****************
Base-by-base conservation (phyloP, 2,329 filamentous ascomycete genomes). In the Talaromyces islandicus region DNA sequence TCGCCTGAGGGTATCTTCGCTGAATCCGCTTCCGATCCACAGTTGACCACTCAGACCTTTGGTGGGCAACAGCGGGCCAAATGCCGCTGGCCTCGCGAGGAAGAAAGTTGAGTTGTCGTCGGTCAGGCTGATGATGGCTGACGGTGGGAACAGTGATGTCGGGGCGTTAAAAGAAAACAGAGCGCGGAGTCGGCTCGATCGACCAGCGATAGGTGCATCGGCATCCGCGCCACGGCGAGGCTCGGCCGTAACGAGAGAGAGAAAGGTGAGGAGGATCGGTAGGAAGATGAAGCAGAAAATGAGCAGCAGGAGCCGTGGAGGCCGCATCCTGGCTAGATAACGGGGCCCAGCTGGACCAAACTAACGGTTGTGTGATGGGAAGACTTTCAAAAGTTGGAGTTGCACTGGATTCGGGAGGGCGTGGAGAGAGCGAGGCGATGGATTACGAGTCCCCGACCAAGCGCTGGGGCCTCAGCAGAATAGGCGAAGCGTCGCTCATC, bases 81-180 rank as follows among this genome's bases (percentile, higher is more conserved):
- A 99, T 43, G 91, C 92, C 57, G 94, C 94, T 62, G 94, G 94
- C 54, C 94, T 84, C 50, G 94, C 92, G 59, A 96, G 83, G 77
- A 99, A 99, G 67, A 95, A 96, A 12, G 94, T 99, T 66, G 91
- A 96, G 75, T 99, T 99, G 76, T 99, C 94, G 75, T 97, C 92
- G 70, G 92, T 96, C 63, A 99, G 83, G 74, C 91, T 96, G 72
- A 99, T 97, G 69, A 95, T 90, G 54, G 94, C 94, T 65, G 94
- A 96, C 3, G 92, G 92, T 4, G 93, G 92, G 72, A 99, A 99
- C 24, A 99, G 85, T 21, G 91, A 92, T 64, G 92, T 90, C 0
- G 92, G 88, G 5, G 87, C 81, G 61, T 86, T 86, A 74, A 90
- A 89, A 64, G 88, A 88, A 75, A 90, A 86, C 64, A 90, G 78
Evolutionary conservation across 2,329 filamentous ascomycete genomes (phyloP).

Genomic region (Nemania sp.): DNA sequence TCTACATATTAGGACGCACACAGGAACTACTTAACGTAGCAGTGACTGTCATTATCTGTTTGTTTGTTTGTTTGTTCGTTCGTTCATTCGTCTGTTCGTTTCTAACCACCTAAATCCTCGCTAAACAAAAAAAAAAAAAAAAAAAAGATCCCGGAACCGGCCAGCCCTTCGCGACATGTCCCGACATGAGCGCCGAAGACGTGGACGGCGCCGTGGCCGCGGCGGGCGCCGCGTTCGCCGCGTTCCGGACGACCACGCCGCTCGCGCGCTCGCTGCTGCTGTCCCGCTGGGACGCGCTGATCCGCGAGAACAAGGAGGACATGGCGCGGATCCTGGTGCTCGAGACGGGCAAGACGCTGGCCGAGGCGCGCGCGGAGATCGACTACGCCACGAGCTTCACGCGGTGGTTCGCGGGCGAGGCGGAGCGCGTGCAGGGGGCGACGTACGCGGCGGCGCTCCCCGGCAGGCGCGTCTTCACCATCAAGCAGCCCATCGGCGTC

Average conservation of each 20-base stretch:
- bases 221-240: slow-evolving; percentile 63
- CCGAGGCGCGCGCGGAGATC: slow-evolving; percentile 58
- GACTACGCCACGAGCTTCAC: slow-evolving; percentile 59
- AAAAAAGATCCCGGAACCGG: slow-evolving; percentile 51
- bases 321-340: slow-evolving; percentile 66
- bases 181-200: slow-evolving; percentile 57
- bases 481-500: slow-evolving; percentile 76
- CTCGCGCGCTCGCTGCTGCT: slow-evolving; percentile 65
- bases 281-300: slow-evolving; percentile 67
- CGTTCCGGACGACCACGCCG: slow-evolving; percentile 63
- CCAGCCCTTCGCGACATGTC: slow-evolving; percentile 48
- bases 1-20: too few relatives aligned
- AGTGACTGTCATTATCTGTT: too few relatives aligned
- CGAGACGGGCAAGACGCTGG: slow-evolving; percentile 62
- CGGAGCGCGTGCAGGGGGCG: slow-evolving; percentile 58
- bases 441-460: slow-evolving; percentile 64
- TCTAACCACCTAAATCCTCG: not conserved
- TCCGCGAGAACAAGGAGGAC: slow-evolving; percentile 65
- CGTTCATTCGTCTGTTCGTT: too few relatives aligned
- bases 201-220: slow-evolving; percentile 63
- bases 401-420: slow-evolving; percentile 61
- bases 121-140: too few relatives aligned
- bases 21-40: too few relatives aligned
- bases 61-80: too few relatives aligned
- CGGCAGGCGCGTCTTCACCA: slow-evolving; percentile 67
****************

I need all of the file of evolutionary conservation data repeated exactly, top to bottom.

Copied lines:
Base-by-base conservation (phyloP, 2,329 filamentous ascomycete genomes). In the Talaromyces islandicus region DNA sequence TCGCCTGAGGGTATCTTCGCTGAATCCGCTTCCGATCCACAGTTGACCACTCAGACCTTTGGTGGGCAACAGCGGGCCAAATGCCGCTGGCCTCGCGAGGAAGAAAGTTGAGTTGTCGTCGGTCAGGCTGATGATGGCTGACGGTGGGAACAGTGATGTCGGGGCGTTAAAAGAAAACAGAGCGCGGAGTCGGCTCGATCGACCAGCGATAGGTGCATCGGCATCCGCGCCACGGCGAGGCTCGGCCGTAACGAGAGAGAGAAAGGTGAGGAGGATCGGTAGGAAGATGAAGCAGAAAATGAGCAGCAGGAGCCGTGGAGGCCGCATCCTGGCTAGATAACGGGGCCCAGCTGGACCAAACTAACGGTTGTGTGATGGGAAGACTTTCAAAAGTTGGAGTTGCACTGGATTCGGGAGGGCGTGGAGAGAGCGAGGCGATGGATTACGAGTCCCCGACCAAGCGCTGGGGCCTCAGCAGAATAGGCGAAGCGTCGCTCATC, bases 81-180 rank as follows among this genome's bases (percentile, higher is more conserved):
- A 99, T 43, G 91, C 92, C 57, G 94, C 94, T 62, G 94, G 94
- C 54, C 94, T 84, C 50, G 94, C 92, G 59, A 96, G 83, G 77
- A 99, A 99, G 67, A 95, A 96, A 12, G 94, T 99, T 66, G 91
- A 96, G 75, T 99, T 99, G 76, T 99, C 94, G 75, T 97, C 92
- G 70, G 92, T 96, C 63, A 99, G 83, G 74, C 91, T 96, G 72
- A 99, T 97, G 69, A 95, T 90, G 54, G 94, C 94, T 65, G 94
- A 96, C 3, G 92, G 92, T 4, G 93, G 92, G 72, A 99, A 99
- C 24, A 99, G 85, T 21, G 91, A 92, T 64, G 92, T 90, C 0
- G 92, G 88, G 5, G 87, C 81, G 61, T 86, T 86, A 74, A 90
- A 89, A 64, G 88, A 88, A 75, A 90, A 86, C 64, A 90, G 78
Evolutionary conservation across 2,329 filamentous ascomycete genomes (phyloP).

Genomic region (Nemania sp.): DNA sequence TCTACATATTAGGACGCACACAGGAACTACTTAACGTAGCAGTGACTGTCATTATCTGTTTGTTTGTTTGTTTGTTCGTTCGTTCATTCGTCTGTTCGTTTCTAACCACCTAAATCCTCGCTAAACAAAAAAAAAAAAAAAAAAAAGATCCCGGAACCGGCCAGCCCTTCGCGACATGTCCCGACATGAGCGCCGAAGACGTGGACGGCGCCGTGGCCGCGGCGGGCGCCGCGTTCGCCGCGTTCCGGACGACCACGCCGCTCGCGCGCTCGCTGCTGCTGTCCCGCTGGGACGCGCTGATCCGCGAGAACAAGGAGGACATGGCGCGGATCCTGGTGCTCGAGACGGGCAAGACGCTGGCCGAGGCGCGCGCGGAGATCGACTACGCCACGAGCTTCACGCGGTGGTTCGCGGGCGAGGCGGAGCGCGTGCAGGGGGCGACGTACGCGGCGGCGCTCCCCGGCAGGCGCGTCTTCACCATCAAGCAGCCCATCGGCGTC

Average conservation of each 20-base stretch:
- bases 221-240: slow-evolving; percentile 63
- CCGAGGCGCGCGCGGAGATC: slow-evolving; percentile 58
- GACTACGCCACGAGCTTCAC: slow-evolving; percentile 59
- AAAAAAGATCCCGGAACCGG: slow-evolving; percentile 51
- bases 321-340: slow-evolving; percentile 66
- bases 181-200: slow-evolving; percentile 57
- bases 481-500: slow-evolving; percentile 76
- CTCGCGCGCTCGCTGCTGCT: slow-evolving; percentile 65
- bases 281-300: slow-evolving; percentile 67
- CGTTCCGGACGACCACGCCG: slow-evolving; percentile 63
- CCAGCCCTTCGCGACATGTC: slow-evolving; percentile 48
- bases 1-20: too few relatives aligned
- AGTGACTGTCATTATCTGTT: too few relatives aligned
- CGAGACGGGCAAGACGCTGG: slow-evolving; percentile 62
- CGGAGCGCGTGCAGGGGGCG: slow-evolving; percentile 58
- bases 441-460: slow-evolving; percentile 64
- TCTAACCACCTAAATCCTCG: not conserved
- TCCGCGAGAACAAGGAGGAC: slow-evolving; percentile 65
- CGTTCATTCGTCTGTTCGTT: too few relatives aligned
- bases 201-220: slow-evolving; percentile 63
- bases 401-420: slow-evolving; percentile 61
- bases 121-140: too few relatives aligned
- bases 21-40: too few relatives aligned
- bases 61-80: too few relatives aligned
- CGGCAGGCGCGTCTTCACCA: slow-evolving; percentile 67